shingles). However, search results leave something to be desired. I
imagine there are ways to fix this...I just don't know how.

For example, if I search for "Servo Gear", it will match all documents with

either "Servo" or "Gear" and order them roughly based on frequency. There
is some preference to documents that say "Servo Gear" explicitly, but often
a document that lists "Gear" four times will rank higher simply because it
has the term more frequently. Ideally, something that matches the phrase
would rank higher.

So, how should I attack this problem? I'm thinking something like this:

  • Analyzers
    • Regular term tokenizer
    • Shingles, but turn off unigrams
  • Search both terms and shingles, but boost shingles so that phrase
    matches are sorted higher
  • Perhaps search using span_near so that non-exact phrases can be
    matched too? Would it be better to do something like a phrase query with
    slop instead?

Does that make sense? I understand ES well enough from a technical point
of view, but I'm having a hard time implementing more subtle search
algorithms that can surface the correct documents.

Shingles are a good start here. I would personally index the shingles in a
dedicated field without unigrams and have a secondary field that doesn't
use shingles. That way you can boost the shingle field according to your
needs. I would also think about using a
DijunctionMaxQuery as the top-level query and for each sub query (one on
the shingle field and one on the unigram field) you use the
minimum_should_match syntax to donate when the query should produce a match.

simon

Thanks!
-Zach

--
You received this message because you are subscribed to the Google Groups "elasticsearch" group.
To unsubscribe from this group and stop receiving emails from it, send an email to elasticsearch+unsubscribe@googlegroups.com.
For more options, visit https://groups.google.com/groups/opt_out.

We implemented this sort of phrase-boosting for a client recently by shingling the query string outside elasticsearch and then adding the shingles as phrase queries in SHOULD clauses. So a search for 'annual leave entitlement' became:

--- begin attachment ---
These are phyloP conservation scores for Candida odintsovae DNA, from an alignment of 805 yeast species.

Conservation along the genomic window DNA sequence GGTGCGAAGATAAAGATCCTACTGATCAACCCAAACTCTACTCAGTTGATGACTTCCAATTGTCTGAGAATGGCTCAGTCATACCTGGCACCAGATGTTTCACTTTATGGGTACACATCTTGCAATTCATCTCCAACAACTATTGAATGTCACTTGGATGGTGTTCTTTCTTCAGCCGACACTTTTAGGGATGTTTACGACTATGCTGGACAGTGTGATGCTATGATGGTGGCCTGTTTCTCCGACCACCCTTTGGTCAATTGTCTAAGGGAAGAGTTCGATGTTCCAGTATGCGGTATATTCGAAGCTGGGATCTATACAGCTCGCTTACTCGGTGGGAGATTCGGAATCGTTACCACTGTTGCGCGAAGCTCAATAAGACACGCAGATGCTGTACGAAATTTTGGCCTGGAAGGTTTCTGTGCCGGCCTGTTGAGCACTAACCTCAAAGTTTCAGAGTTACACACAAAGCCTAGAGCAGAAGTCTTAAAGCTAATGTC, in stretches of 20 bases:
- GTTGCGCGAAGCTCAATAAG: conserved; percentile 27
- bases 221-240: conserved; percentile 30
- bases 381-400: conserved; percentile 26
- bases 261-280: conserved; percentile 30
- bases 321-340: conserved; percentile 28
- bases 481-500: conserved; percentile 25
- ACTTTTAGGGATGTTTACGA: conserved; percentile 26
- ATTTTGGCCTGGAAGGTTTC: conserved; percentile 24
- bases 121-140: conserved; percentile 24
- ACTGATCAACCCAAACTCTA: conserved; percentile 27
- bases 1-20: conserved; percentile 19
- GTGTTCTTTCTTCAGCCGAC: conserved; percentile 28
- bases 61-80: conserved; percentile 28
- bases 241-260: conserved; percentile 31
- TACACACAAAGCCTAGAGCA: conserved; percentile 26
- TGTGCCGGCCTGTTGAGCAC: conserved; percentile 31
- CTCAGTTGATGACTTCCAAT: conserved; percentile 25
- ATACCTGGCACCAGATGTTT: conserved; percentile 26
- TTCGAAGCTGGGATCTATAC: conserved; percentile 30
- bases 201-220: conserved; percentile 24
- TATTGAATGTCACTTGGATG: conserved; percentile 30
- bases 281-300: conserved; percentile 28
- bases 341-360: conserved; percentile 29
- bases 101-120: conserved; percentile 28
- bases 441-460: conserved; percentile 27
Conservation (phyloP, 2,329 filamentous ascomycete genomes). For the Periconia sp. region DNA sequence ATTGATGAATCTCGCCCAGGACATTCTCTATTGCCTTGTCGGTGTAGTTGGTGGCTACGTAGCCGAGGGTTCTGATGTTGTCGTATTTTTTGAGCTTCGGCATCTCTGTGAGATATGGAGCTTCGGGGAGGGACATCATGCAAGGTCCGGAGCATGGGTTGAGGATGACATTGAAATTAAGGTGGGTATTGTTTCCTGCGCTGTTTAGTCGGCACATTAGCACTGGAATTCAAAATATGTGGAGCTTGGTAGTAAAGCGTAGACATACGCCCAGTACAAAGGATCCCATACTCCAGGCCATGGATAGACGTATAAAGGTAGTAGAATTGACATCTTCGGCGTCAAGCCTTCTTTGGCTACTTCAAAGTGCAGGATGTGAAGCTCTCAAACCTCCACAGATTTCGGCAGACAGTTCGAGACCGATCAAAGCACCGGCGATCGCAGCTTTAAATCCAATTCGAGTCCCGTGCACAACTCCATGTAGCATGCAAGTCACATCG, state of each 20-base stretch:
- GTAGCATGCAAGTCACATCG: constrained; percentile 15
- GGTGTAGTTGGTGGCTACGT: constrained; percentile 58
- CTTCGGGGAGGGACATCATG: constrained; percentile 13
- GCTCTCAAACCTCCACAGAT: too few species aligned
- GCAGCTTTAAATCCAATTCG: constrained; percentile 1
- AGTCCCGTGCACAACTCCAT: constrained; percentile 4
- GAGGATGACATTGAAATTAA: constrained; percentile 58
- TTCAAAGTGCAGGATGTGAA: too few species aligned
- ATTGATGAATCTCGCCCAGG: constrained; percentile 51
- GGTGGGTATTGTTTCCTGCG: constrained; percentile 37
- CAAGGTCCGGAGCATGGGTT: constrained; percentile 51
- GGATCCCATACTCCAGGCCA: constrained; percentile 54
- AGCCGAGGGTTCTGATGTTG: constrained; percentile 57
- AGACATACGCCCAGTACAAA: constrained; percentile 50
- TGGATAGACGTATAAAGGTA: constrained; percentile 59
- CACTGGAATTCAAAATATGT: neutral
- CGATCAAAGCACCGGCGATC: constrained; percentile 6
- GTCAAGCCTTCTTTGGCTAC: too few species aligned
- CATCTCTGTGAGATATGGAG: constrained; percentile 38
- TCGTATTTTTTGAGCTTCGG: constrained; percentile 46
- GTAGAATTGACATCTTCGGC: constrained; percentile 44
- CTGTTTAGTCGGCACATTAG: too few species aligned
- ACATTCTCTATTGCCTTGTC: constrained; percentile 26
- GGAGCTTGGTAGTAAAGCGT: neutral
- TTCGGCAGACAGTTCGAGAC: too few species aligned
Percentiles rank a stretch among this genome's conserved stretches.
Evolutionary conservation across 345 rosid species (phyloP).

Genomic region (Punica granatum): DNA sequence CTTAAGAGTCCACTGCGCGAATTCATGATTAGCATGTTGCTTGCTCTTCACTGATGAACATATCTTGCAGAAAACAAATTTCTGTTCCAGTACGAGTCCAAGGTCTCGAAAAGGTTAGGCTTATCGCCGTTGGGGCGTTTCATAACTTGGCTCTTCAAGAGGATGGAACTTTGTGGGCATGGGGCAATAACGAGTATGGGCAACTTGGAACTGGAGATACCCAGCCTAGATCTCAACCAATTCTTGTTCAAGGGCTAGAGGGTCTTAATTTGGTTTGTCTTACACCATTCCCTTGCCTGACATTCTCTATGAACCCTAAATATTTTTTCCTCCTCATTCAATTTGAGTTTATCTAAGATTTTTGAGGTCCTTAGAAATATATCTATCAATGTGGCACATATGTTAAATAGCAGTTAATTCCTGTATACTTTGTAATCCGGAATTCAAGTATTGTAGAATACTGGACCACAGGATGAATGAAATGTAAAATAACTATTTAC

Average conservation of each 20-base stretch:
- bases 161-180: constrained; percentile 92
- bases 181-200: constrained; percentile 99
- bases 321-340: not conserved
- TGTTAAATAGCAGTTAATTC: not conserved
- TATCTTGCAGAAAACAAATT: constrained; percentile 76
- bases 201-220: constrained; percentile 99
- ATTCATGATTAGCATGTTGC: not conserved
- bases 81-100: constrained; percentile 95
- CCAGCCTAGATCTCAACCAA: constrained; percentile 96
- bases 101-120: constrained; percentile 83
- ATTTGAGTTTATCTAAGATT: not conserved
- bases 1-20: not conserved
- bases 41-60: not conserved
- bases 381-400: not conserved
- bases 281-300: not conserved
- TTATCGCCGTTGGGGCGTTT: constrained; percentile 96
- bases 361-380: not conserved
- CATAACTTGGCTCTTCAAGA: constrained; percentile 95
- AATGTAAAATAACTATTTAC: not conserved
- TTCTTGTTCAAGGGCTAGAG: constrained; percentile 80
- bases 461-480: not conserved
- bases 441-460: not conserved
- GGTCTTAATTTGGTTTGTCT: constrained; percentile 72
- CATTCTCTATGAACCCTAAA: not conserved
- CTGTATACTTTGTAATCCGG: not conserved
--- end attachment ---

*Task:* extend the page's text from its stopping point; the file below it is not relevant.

"bool" : { "must" : { "query_string" : "annual leave entitlement" },
"should" : [ { "text" : { "type" : "phrase", "query" : "annual leave" } },
{ "text" : "type" : "phrase", "query" : "leave entitlement" }} ] }

Alan Woodward
www.flax.co.uk

On 29 Jan 2013, at 07:17, simonw wrote:

Hey,

On Wednesday, November 28, 2012 4:51:56 AM UTC+1, Zachary Tong wrote:
I'm curious about some practical tips to improve search result relevance. Currently, I'm tokenizing my fields with shingles and performing a simple "text" search on the shingled field. I've found this gives better results than other things I've tried (combinations of: terms, n-grams, phrase, shingles). However, search results leave something to be desired. I imagine there are ways to fix this...I just don't know how.

For example, if I search for "Servo Gear", it will match all documents with either "Servo" or "Gear" and order them roughly based on frequency. There is some preference to documents that say "Servo Gear" explicitly, but often a document that lists "Gear" four times will rank higher simply because it has the term more frequently. Ideally, something that matches the phrase would rank higher.

So, how should I attack this problem? I'm thinking something like this:
Analyzers
Regular term tokenizer
Shingles, but turn off unigrams
Search both terms and shingles, but boost shingles so that phrase matches are sorted higher
Perhaps search using span_near so that non-exact phrases can be matched too? Would it be better to do something like a phrase query with slop instead?
Does that make sense? I understand ES well enough from a technical point of view, but I'm having a hard time implementing more subtle search algorithms that can surface the correct documents.

Shingles are a good start here. I would personally index the shingles in a dedicated field without unigrams and have a secondary field that doesn't use shingles. That way you can boost the shingle field according to your needs. I would also think about using a